- Author: Kathy Keatley Garvey
If it looks like a duck, swims like a duck and quacks like a duck, then it probably is a duck.
That inductive reasoning (known as "the duck test") doesn't hold true for yellow bugs with black spots.
A yellow ladybug (ladybird beetle) and a cucumber beetle look a little alike--at first glance. They're both yellow. They both have black spots.
But they're worlds apart. One is a beneficial insect. The other is a pest.
We spotted a spotted cucumber beetle (family Cerambycidae) on our sunflower plant last summer. It's a common insect in California. It eats all kinds of flowers and leaves. It's often seen on plants in the squash family. Figures. We had a squash plant in our garden. (Notice the "had.")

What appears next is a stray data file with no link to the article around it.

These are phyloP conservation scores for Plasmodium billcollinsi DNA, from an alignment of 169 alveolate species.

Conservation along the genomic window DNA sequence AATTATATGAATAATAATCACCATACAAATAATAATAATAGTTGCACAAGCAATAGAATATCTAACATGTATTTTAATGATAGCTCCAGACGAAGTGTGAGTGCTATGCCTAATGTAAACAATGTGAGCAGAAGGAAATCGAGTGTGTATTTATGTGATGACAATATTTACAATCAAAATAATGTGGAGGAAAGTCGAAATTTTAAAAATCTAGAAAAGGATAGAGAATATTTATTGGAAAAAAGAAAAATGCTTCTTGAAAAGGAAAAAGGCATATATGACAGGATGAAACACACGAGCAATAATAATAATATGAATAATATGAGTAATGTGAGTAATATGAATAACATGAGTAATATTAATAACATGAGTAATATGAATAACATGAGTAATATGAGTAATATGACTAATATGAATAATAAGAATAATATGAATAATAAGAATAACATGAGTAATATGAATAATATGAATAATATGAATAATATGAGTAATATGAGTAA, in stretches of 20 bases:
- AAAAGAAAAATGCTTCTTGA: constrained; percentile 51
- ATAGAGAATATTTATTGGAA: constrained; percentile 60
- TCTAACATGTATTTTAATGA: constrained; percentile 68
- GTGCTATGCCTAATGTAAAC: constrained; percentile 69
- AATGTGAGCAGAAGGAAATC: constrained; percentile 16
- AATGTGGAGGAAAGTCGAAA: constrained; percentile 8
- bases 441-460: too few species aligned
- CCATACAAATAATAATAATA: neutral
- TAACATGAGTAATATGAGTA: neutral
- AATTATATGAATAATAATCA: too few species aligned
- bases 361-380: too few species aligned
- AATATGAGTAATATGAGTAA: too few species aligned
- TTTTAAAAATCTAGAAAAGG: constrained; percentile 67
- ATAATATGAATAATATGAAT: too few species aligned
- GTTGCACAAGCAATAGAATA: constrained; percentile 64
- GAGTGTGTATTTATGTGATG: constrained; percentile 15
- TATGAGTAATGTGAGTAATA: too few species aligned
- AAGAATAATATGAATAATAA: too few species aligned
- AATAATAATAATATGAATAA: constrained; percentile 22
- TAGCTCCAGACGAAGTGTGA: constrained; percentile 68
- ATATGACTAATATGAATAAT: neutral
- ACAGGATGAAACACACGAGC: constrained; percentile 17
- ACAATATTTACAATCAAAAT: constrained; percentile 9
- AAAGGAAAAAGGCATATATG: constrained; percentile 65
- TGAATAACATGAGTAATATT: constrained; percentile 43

Ladybugs (family Coccinellidae) aren't always the classic reddish-orange color and they don't always have spots. They can be mellow yellow! But they're your buddies. They feast on aphids, mealybugs, mites, and other soft-bodied insects.
I figure that between these two insects, the ladybugs are the bright spots in the garden.